Intermediate bus converters roll on 8-, 9.6-volt routes Product News 11/22/2003 Post a comment Celestica Inc. touts its IBC series as the first off-the-shelf DC/DC converters to provide 8- and 9.6-volt intermediate bus voltages for computing and telecom applications. Working from a 36-55 volt input, the IBC series provides 4:1, 5:1, and 6:1 step-downs, thus establishing 12, 9.6, and 8-volt outputs, respectively.
Modular power system steps up to the central office Product News 11/22/2003 Post a comment Valere Power's new Modular DC Power System, the first product of its kind for the company, is targeted at central office and wireless telecom applications that require from 800 to 20,000 amps. Leveraging the company's patented high-efficiency power conversion technology that, overall, delivers systems that are half the size of typical installations and cut heat dissipation by one-third, the Modular DC Power System can be configured to offer 800 amps in half a telecom rack.
Power chip drives point-of-load applications Product News 11/22/2003 Post a comment Texas Instruments' TPS54350 is the newest addition to the company's SWIFT (switcher with integrated FET technology) family, a 3-amp, nominal 15-watt DC/DC (non-isolated) PWM buck converter suitable for point-of-load applications. Working from a 4.5- to 20-volt input, the converter is especially useful for powering DSP, FPGA, and microprocessors directly from a mid-voltage bus, versus an additional low-voltage bus.
What's alternative power's environmental impact? Blog 11/20/2003 Post a comment The flood of e-mails I've received following MGE's announcement of a hydrogen based backup source for UPSes tells me that engineers are rightfully confused, writes eeProductCenter's power mavin Vince Biancomano. We need some basic answers from the experts, he says, except they don't have a firm grasp, either.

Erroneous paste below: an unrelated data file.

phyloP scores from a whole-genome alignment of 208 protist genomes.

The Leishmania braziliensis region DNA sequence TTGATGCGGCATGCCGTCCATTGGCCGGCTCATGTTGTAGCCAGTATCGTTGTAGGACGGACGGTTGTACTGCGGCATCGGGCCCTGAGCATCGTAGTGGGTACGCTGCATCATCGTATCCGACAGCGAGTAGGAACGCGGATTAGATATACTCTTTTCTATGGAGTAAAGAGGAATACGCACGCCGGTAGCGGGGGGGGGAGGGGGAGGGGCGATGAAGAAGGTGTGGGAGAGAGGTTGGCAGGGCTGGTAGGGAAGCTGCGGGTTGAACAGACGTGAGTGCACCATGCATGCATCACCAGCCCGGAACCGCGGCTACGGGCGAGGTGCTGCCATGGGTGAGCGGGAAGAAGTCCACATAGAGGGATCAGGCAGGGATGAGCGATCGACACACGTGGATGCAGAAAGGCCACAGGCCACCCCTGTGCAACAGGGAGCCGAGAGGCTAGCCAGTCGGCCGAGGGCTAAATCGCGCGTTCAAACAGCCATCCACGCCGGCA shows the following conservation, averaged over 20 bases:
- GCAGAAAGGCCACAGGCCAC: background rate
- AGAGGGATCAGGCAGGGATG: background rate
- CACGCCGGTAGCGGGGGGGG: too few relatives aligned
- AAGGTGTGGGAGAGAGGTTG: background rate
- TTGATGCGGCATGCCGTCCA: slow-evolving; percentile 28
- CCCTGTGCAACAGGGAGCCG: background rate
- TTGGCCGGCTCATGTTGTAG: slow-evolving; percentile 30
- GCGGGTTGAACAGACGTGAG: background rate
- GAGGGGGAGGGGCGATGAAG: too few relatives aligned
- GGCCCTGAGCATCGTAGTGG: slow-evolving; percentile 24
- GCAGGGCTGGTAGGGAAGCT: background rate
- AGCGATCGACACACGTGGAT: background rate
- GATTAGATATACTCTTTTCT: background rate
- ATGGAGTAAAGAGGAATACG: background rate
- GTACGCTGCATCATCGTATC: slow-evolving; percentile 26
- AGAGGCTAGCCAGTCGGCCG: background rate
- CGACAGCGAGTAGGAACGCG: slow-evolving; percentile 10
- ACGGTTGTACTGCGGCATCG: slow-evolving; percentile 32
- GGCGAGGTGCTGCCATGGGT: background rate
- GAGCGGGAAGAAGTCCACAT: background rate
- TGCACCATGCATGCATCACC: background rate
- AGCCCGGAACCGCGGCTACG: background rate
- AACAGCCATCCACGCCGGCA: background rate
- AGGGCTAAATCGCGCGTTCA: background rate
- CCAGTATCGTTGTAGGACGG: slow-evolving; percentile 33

White LED driver powers a 9V CCD Camera via USB News & Analysis 11/20/2003 Post a comment USB is a de facto standard in every new personal computer and/or laptop. But this doesn't come free: USB 1.0 connections only give you 5 volts. In this design note from the November issue of Planet Analog magazine, a National Semiconductor engineer shows how to wire a white LED driver to cough up the 9 volts needed to power a CCD camera.
Power board accelerates DVD reference designs Product News 11/13/2003 Post a comment Power Integrations' Design Accelerator Kit (DAK-32) features an energy efficient 20-watt power supply reference design that delivers sufficient peak output to start motors and spin up drives found in DVD players and recorders. It consumes 1 watt in the standby mode.
1U quad supply delivers high current at 3.3 and 5 volts Product News 11/12/2003 Post a comment XPiQ's new HUL175 Series is a 175-watt quad-output supply that provides two high-current outputs: 3.3 volts at up to 15 amps and 5 volts at up to 20 amps. The auto-ranging supply, in a 1U chassis measuring 6.8 by 3.8 by 1.5 inches (LWH), has been designed for tight installations where it's necessary to deliver 100 watts minimum under convection-cooled conditions.
Desktop adapter powers 48-volt applications Product News 11/12/2003 Post a comment Astec Power's DAS60 desktop adapter, an external AC/DC supply, delivers 60 watts at 48 volts from a universal AC input for telecom, test and measurement, imaging, and non-patient-contact medical devices. The DAS60 is rated for operation over -5 to +50°C, and thus is suited to fairly rugged applications.